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Gold and Black Illustrated, Vol 28 Digital 4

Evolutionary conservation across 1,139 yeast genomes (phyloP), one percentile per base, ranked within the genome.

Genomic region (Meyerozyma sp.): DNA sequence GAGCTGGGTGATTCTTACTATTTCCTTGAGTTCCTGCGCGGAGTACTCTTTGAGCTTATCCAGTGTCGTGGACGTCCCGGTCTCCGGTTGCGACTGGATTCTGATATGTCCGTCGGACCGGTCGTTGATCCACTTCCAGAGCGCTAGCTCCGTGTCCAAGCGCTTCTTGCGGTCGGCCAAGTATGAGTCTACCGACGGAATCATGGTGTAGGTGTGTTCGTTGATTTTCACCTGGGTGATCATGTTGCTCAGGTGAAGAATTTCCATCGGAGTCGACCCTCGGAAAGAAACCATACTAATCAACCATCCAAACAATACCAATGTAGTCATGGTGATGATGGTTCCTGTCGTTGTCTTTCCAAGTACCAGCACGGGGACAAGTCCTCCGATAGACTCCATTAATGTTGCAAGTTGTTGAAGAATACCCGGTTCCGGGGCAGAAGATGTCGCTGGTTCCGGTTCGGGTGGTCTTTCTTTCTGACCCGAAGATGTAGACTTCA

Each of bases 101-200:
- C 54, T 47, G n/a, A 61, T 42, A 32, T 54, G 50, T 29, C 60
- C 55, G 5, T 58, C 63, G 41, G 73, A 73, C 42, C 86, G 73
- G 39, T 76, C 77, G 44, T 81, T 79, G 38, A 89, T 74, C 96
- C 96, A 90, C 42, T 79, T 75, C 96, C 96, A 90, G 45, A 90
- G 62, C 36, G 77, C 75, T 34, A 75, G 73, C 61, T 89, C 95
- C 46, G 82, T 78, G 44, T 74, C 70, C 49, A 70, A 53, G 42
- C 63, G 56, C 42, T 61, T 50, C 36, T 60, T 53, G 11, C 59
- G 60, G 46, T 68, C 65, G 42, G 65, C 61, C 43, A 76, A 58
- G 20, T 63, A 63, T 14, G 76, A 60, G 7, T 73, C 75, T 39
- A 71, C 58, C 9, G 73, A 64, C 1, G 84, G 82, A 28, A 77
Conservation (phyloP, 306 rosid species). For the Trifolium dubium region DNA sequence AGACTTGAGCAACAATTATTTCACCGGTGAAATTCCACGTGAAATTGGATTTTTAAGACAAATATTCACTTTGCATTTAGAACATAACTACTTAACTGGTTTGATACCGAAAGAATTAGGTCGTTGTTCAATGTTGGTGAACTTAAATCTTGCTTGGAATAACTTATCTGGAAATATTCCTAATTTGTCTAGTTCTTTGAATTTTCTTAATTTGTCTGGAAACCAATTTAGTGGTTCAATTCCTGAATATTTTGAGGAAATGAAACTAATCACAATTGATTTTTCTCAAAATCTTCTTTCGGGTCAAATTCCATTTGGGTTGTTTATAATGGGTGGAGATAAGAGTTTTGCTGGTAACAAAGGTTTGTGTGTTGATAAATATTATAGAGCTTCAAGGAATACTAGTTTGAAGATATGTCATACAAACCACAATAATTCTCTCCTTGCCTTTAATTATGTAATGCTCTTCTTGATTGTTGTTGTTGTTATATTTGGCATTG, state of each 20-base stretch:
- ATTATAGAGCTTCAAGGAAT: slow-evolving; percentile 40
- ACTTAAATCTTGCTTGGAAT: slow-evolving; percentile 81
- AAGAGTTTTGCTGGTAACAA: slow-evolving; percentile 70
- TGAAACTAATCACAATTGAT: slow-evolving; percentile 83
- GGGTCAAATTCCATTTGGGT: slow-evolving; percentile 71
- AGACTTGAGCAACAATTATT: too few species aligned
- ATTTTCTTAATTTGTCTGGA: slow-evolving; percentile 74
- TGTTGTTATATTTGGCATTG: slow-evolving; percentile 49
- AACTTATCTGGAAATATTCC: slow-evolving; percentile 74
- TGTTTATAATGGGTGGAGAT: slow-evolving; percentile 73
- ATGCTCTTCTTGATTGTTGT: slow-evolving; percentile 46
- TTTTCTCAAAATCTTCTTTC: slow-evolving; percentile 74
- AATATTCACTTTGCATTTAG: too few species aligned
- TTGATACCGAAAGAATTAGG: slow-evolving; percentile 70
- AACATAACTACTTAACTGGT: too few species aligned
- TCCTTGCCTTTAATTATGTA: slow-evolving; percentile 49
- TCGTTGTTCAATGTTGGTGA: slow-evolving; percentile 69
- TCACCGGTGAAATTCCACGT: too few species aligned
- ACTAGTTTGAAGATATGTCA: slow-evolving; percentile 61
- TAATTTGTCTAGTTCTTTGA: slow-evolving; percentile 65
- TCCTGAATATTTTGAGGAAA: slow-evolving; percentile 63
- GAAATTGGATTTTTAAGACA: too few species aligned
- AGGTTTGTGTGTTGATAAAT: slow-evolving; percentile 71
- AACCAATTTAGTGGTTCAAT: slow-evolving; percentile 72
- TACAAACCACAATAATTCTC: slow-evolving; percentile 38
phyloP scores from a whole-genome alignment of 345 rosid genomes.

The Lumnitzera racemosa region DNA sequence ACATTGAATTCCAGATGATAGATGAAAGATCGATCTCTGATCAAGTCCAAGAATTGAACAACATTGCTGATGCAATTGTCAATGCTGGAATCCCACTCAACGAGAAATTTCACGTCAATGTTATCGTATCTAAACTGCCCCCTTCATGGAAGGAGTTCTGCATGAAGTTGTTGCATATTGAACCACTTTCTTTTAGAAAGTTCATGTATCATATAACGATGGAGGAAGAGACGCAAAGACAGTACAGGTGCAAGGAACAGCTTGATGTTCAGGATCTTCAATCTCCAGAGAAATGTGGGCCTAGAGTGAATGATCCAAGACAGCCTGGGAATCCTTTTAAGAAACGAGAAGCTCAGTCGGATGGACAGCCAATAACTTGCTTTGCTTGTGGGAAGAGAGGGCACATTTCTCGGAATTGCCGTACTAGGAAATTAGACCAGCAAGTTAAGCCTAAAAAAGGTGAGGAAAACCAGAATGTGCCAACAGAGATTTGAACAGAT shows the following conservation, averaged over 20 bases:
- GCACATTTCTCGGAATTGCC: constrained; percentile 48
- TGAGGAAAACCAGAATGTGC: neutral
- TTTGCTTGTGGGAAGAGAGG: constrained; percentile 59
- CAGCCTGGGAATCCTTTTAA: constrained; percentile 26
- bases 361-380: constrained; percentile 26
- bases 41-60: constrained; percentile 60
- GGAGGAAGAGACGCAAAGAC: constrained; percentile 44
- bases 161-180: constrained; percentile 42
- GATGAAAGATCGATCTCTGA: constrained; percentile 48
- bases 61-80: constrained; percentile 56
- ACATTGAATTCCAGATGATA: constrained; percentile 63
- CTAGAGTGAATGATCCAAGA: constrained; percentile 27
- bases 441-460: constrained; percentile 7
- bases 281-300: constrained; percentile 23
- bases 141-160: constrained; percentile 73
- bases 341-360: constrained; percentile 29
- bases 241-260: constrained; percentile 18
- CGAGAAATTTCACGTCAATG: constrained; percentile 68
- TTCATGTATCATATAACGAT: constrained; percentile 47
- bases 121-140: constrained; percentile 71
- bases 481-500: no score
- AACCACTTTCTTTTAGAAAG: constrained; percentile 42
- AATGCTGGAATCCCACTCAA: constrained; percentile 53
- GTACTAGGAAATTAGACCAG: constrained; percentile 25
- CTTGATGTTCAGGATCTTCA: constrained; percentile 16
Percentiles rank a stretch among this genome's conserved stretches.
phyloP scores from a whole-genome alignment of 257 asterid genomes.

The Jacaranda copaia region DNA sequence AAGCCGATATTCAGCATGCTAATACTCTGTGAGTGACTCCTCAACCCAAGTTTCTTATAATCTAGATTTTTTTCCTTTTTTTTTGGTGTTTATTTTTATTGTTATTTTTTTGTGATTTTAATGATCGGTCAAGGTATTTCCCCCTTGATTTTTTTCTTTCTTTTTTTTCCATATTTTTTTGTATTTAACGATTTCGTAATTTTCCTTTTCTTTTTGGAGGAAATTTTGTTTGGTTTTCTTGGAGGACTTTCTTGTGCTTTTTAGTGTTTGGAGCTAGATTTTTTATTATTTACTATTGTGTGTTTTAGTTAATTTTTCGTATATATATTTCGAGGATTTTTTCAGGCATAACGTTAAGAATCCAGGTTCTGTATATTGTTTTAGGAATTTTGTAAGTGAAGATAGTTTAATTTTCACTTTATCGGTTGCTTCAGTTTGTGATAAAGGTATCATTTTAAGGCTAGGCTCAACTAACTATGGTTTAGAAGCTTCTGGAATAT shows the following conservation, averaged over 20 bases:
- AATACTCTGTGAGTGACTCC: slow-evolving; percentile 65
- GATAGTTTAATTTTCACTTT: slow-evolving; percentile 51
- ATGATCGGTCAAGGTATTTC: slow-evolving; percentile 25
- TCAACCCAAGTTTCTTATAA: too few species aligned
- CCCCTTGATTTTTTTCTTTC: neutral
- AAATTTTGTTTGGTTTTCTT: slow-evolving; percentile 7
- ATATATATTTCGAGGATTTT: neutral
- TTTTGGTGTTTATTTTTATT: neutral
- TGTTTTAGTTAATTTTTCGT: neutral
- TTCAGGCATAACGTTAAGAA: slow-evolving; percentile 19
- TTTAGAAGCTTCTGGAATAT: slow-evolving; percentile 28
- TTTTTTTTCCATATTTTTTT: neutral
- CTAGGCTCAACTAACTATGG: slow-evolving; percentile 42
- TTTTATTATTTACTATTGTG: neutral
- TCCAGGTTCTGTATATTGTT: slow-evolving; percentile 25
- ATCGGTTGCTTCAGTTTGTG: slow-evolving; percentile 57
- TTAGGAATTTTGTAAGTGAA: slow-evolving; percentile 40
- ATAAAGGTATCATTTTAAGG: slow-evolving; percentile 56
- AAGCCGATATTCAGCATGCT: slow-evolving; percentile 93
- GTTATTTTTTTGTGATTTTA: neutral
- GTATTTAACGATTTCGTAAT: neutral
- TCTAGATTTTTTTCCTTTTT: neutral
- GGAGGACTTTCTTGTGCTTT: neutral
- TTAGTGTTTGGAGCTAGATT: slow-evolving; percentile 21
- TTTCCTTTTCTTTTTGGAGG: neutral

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GOLD AND BLACK ILLUSTRATED VOLUME 28, ISSUE 4 72 to be called up to the first team. Parkinson had injured his ankle in preseason workouts in '72 and was late getting started. Back then, the freshmen dressed in the football locker room separate from the old- er guys. One day, Parkinson noticed his basketball attire wasn't in his locker — it had been moved to the varsity locker room. "There wasn't any discussion about it, and I had no idea it was happening," Parkinson said. "I was a fish out of water (with the varsi- ty). I remember putting my Purdue uniform on before that first game along with the shirt we would wear that had our name on the back, and I accidentally put it on backwards. Fortunately, my teammates said something and I didn't go out and embarrass myself. "Going from Yorktown High School to starting in the Big Ten was a dream that I couldn't have even imag- ined. All these years later, I still can't." He started his first college game and never came off the bench to begin a game for the rest of his 112-game career. No Purdue player has started more consecutive games than Parkinson (112). In his first Big Ten game, he was an assist short of recording the first triple-double in Purdue history. His 12 points and 13 rebounds helped Purdue, a team predicted to finish near the bottom of the Big Ten in Schaus' first season, defeat a tough Illi- nois team that ended up tying the upstart Boilermakers for third place that season. The irony there: It was an assist that prevented the triple-double. And there has never been a better assist man in Purdue basketball history than Parkinson. Forty-one years later, it's really not all that close. Parkinson's 690 career assists outdistance runner-up Brian Walker (1979-81) by more than 100 and his ca- reer 6.2 assists-per-game average might fall into the category of a record that isn't likely to be broken. Parkinson made the assist cool in Big Ten basketball at the time. Until he arrived at Purdue, the statistic wasn't always part of the box score. It shows up on the Boilermakers' team stats dating back to 1970-71, but Parkinson credits the late Jeff Washburn, then a student statistician in Purdue's SID office before becoming a long-time sports- writer for the Lafayette Journal & Courier, for bringing the assist to the forefront. "When Jeff passed away a few months ago, he was recognized for all the right things, but one thing he wasn't recognized for was that he kept the assist stats," Parkinson said. "We talked about it a lot, what having an assist meant, and Jeff was all over it. Fortunately, that's what I was trying to do on the court. "It got to be such a thing at Purdue that Purdue be- came the first arena in the Big Ten to recognize the as- sist. Jim Miles, public address announcer at the time, would say something like, 'Basket by (Frank) Kendrick, assist by Parkinson.' "For a passer, that was like feeding you a drug. If I knew my pass led to a basket, I knew I would get to hear it from the announcer. Jeff was very astute about keep- ing that, and the sports editor at the time, Bruce Ramey, would write about it. It really helped elevate the status of the importance of an assist in the game." Parkinson didn't always get the same treatment on the road. "Hardly anyone else kept track of assists or paid at- tention to it at the level they did at Purdue," Parkinson said. "I would come home knowing that I had five or six assists, but the stat sheet would only say three. Steve Clark Just retired, Parkinson loves to be around basketball — and talk about it, as he did on "Gold and Black LIVE."

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